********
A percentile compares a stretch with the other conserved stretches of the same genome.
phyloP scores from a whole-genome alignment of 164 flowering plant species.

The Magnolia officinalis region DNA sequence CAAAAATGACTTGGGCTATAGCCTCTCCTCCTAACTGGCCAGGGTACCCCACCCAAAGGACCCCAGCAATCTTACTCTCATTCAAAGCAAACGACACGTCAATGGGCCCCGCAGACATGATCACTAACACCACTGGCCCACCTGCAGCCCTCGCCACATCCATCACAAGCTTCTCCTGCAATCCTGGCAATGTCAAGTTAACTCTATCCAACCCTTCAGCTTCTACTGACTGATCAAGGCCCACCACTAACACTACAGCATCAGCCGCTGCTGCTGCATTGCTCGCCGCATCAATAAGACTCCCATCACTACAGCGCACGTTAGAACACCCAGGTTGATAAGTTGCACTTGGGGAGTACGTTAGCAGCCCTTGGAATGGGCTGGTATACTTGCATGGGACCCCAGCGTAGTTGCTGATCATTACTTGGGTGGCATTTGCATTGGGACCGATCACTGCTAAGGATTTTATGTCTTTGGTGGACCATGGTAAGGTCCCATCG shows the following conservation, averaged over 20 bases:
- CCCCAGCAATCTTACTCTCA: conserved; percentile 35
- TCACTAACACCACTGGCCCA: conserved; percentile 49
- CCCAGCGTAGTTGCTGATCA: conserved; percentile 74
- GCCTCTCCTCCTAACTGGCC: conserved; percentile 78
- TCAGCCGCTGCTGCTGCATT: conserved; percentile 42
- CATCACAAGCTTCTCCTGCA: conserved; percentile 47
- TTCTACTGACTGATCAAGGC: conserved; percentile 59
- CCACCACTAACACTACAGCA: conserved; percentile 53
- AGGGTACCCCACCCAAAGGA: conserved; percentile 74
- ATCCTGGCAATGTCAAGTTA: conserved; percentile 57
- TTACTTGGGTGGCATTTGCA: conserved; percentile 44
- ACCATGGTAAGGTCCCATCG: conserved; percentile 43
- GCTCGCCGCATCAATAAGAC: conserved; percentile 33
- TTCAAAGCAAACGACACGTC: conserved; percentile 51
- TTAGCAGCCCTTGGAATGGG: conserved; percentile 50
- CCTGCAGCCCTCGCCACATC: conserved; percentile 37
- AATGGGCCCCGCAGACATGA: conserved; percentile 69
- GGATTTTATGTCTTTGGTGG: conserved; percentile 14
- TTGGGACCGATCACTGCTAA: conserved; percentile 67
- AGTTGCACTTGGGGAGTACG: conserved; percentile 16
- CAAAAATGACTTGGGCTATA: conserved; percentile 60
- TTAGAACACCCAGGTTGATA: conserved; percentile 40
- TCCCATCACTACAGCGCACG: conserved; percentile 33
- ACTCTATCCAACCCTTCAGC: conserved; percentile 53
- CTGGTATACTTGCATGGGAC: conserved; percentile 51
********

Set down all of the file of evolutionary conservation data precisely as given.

A percentile compares a stretch with the other conserved stretches of the same genome.
phyloP scores from a whole-genome alignment of 164 flowering plant species.

The Magnolia officinalis region DNA sequence CAAAAATGACTTGGGCTATAGCCTCTCCTCCTAACTGGCCAGGGTACCCCACCCAAAGGACCCCAGCAATCTTACTCTCATTCAAAGCAAACGACACGTCAATGGGCCCCGCAGACATGATCACTAACACCACTGGCCCACCTGCAGCCCTCGCCACATCCATCACAAGCTTCTCCTGCAATCCTGGCAATGTCAAGTTAACTCTATCCAACCCTTCAGCTTCTACTGACTGATCAAGGCCCACCACTAACACTACAGCATCAGCCGCTGCTGCTGCATTGCTCGCCGCATCAATAAGACTCCCATCACTACAGCGCACGTTAGAACACCCAGGTTGATAAGTTGCACTTGGGGAGTACGTTAGCAGCCCTTGGAATGGGCTGGTATACTTGCATGGGACCCCAGCGTAGTTGCTGATCATTACTTGGGTGGCATTTGCATTGGGACCGATCACTGCTAAGGATTTTATGTCTTTGGTGGACCATGGTAAGGTCCCATCG shows the following conservation, averaged over 20 bases:
- CCCCAGCAATCTTACTCTCA: conserved; percentile 35
- TCACTAACACCACTGGCCCA: conserved; percentile 49
- CCCAGCGTAGTTGCTGATCA: conserved; percentile 74
- GCCTCTCCTCCTAACTGGCC: conserved; percentile 78
- TCAGCCGCTGCTGCTGCATT: conserved; percentile 42
- CATCACAAGCTTCTCCTGCA: conserved; percentile 47
- TTCTACTGACTGATCAAGGC: conserved; percentile 59
- CCACCACTAACACTACAGCA: conserved; percentile 53
- AGGGTACCCCACCCAAAGGA: conserved; percentile 74
- ATCCTGGCAATGTCAAGTTA: conserved; percentile 57
- TTACTTGGGTGGCATTTGCA: conserved; percentile 44
- ACCATGGTAAGGTCCCATCG: conserved; percentile 43
- GCTCGCCGCATCAATAAGAC: conserved; percentile 33
- TTCAAAGCAAACGACACGTC: conserved; percentile 51
- TTAGCAGCCCTTGGAATGGG: conserved; percentile 50
- CCTGCAGCCCTCGCCACATC: conserved; percentile 37
- AATGGGCCCCGCAGACATGA: conserved; percentile 69
- GGATTTTATGTCTTTGGTGG: conserved; percentile 14
- TTGGGACCGATCACTGCTAA: conserved; percentile 67
- AGTTGCACTTGGGGAGTACG: conserved; percentile 16
- CAAAAATGACTTGGGCTATA: conserved; percentile 60
- TTAGAACACCCAGGTTGATA: conserved; percentile 40
- TCCCATCACTACAGCGCACG: conserved; percentile 33
- ACTCTATCCAACCCTTCAGC: conserved; percentile 53
- CTGGTATACTTGCATGGGAC: conserved; percentile 51